Three types of perforator vessels have been proposed: indirect muscle or myocutaneous perforators, indirect septal or septocutaneous perforators, and direct perforators.20 The iPap flap is nourished by the direct perforators that travel only through the fatty tissue.13 Other anatomical features of the skin perforators for the iPap flap are that the perforator vessels are surrounded by the thick fatty tissue in the ischiorectal fossa and that there are no fascias around the vessels, although deep fascias are found on the muscles of the buttock and thigh. During the surgical procedure to elevate the iPap flaps, aggressive dissection or skeletonization of the pedicle vessels in the ischiorectal fossa is not recommended because the vessels branch off deep within the fossa, and the flap is easy to rotate toward the defect without pedicle dissection.13,15 The vascular triangle is a good guide for finding the skin perforator. In the lithotomy position, it is easy to identify the location of the vascular triangle and the skin perforator and to locate the exact vertical axis of the thigh for designing the flap axis. Flap transplantation was performed in the jackknife position; however, no modification of the perforator location related to the position change occurred.

Blood circulation failure was not observed in any flap in the present study, as the perineal region has a thick vascular network.21 Furthermore, according to the recent perforasome theory, 1 perforator has a wide vascular territory through linking vessels and communicating branches in the adipose layer.22 If there is no previous surgery or fistula around the ischiorectal fossa, the pedicle vessel is reliable, and hand-held Doppler is usually sufficient to confirm the presence of the pedicle without angiography.13 The short distance between the ischial bone and vascular pedicle can also be a drawback of this technique given the possibility of damage to the pedicle vessels due to surgical debridement, infection, and inflammation around the ischial bone. Angiography may be needed to confirm the vascular pedicles in patients with severe vascular triangle scarring or those who have undergone several debridements of an ischial pressure sore.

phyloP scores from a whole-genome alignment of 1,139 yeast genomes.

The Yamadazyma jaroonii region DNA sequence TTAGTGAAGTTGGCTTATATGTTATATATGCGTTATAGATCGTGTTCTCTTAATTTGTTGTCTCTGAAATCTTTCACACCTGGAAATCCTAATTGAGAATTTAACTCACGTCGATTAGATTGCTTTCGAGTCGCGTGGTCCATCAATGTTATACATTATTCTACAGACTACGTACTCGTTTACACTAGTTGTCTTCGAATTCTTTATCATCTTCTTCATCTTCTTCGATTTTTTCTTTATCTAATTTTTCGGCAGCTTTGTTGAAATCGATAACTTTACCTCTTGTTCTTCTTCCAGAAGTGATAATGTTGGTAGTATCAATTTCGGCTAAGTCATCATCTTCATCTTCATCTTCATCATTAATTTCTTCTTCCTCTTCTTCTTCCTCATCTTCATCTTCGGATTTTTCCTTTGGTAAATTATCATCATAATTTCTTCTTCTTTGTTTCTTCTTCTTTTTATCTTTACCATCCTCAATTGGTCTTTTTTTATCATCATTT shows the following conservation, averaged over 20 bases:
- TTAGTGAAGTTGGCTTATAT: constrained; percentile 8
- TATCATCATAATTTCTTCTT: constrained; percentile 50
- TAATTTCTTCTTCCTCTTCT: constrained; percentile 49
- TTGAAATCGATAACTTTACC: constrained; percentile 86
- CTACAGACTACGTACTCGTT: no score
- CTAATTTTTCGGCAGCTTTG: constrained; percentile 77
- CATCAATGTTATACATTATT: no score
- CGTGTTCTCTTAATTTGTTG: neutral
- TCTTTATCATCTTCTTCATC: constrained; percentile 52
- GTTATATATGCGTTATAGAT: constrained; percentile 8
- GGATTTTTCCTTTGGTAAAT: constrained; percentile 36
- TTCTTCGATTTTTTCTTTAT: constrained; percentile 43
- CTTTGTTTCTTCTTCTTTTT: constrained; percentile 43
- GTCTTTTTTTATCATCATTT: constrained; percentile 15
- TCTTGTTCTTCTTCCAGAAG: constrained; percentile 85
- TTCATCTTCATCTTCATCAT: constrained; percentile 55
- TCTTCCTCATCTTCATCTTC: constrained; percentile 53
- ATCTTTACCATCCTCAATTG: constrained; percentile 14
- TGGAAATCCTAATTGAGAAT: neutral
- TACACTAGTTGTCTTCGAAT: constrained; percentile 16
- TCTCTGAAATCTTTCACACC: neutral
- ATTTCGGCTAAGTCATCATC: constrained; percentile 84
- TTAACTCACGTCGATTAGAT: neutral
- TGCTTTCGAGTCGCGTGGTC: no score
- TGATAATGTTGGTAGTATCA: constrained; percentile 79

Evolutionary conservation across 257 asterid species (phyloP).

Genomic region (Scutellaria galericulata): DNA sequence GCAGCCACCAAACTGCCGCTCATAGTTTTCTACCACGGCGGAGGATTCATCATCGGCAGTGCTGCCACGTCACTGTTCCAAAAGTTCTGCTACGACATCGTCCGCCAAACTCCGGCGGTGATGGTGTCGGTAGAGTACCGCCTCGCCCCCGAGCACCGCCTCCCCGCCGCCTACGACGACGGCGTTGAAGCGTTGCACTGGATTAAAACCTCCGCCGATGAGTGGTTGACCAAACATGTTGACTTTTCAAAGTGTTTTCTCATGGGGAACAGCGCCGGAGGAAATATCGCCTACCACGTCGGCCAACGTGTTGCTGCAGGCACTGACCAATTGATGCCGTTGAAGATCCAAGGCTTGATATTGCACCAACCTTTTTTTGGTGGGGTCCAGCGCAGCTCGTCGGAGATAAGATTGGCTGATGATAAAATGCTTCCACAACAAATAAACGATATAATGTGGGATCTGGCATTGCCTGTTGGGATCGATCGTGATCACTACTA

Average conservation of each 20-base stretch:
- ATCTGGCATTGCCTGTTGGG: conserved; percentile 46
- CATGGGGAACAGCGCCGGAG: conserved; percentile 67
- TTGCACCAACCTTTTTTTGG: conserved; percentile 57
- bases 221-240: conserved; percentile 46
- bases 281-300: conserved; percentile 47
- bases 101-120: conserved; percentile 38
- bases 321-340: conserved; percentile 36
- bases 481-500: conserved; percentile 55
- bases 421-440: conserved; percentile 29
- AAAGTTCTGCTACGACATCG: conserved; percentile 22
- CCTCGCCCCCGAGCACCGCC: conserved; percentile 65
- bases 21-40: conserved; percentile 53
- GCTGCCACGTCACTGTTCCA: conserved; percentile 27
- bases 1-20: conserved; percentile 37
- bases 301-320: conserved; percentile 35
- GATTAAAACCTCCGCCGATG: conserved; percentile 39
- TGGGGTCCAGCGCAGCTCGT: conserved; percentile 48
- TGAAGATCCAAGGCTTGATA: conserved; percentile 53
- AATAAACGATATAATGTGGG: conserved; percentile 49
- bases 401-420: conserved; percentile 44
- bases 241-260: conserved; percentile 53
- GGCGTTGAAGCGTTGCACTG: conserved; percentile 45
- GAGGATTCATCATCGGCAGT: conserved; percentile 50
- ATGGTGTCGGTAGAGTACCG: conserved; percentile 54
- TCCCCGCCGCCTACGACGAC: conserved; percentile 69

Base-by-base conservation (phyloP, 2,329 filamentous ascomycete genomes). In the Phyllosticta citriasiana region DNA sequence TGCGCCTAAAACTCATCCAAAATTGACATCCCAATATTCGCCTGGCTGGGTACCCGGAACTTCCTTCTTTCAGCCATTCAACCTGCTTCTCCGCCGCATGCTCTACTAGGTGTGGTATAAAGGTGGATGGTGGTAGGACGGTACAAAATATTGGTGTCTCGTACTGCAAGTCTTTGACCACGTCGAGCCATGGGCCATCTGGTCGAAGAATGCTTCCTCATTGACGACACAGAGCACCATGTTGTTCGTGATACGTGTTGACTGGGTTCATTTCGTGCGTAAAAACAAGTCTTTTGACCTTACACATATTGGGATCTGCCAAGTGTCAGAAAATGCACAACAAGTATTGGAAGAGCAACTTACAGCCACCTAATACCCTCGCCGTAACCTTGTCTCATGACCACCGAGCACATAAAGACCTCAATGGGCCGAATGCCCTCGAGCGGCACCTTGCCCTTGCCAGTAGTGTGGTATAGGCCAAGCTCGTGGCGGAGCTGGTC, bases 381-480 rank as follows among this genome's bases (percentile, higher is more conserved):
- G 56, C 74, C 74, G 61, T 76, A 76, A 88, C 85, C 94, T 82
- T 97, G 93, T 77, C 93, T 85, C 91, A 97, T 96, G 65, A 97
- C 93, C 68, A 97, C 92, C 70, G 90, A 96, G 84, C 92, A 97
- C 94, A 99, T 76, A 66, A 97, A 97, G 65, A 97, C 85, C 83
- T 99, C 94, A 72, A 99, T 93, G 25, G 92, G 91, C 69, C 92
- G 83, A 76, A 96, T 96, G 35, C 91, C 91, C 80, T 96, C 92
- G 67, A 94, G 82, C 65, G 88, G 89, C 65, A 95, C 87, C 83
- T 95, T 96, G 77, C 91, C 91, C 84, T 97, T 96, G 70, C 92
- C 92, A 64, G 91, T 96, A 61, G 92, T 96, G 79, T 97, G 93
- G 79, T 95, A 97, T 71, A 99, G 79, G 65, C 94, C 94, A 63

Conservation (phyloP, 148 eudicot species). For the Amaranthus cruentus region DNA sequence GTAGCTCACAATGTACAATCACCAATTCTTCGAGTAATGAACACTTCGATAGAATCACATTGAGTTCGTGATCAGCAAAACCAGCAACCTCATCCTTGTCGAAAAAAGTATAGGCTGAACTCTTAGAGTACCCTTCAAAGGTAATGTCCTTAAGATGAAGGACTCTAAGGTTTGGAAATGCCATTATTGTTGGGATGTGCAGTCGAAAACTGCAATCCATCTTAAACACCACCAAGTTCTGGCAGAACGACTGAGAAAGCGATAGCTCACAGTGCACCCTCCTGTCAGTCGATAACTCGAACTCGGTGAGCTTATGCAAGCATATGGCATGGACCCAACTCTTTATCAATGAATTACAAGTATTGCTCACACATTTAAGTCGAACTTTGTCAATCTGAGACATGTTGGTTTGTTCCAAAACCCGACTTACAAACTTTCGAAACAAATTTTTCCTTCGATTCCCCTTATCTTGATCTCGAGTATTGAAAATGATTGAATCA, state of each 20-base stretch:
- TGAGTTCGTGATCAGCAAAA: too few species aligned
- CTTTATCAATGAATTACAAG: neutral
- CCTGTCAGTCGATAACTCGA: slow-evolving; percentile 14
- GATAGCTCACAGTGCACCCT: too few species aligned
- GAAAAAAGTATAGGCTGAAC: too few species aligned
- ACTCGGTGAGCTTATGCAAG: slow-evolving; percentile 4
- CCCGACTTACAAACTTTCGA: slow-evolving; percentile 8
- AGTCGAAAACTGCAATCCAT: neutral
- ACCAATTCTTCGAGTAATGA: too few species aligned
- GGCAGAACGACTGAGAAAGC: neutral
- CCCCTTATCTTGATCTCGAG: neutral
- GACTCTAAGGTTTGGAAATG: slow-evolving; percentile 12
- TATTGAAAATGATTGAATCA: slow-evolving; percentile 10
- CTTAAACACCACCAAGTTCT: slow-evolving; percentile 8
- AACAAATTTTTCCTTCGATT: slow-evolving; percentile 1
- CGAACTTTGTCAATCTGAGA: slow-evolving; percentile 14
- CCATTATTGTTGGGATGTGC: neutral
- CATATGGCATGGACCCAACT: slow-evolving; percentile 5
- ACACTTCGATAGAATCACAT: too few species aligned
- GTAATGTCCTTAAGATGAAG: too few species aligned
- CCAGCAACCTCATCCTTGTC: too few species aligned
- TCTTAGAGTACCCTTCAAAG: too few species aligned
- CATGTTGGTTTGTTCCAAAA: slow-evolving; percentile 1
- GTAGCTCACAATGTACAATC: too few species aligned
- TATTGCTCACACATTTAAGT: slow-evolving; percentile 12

The limitations of this study include the lack of follow-up for pressure sore recurrence. A fasciocutaneous flap has shown similar or better results than a musculocutaneous flap.23,24 Although we are waiting for the results of a longer follow-up period, we believe that the recurrence rate of the iPap thigh flap will not be worse than that of other fasciocutaneous flaps.

The medial region of the upper thigh has thicker fatty tissue and is easier to close than other thigh regions. This region also does not have significant vessels, nerves, or lymphatics. The pedicle vessel of the iPap flap does not arise from the thigh. This means that the flap is separated from the thigh and is not drawn back to the thigh even when the hip joint is flexed strongly in the sitting position. The iPap thigh flap is not very large, thus other thigh flaps can be raised after its elevation. However, the oblique type of iPap flap should not be elevated before the gluteal thigh flap or hamstring flap can be used. The oblique-type flap may be considered when the vascular pedicle of the gluteal thigh is damaged due to gluteus maximus muscle dissection, when skin scars are present on medial side of the thigh, or when the thigh skin is too tight horizontally. A long skin paddle or muscle dissection is not required for the iPap thigh flap, which takes little time to elevate. This flap is less invasive and more suitable for elderly patients or those with complications than the gluteal thigh flap or V-Y hamstring musculocutaneous flap. The iPap thigh flap is a new option for defects of the ischial region, including ischial pressure sores, when fatty tissue around the ischiorectal fossa is intact.

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ACKNOWLEDGMENTS

We thank Tatsuya Tsuda, MD, and Atsushi Morimoto, MD, for their assistance with patient follow-up.

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REFERENCES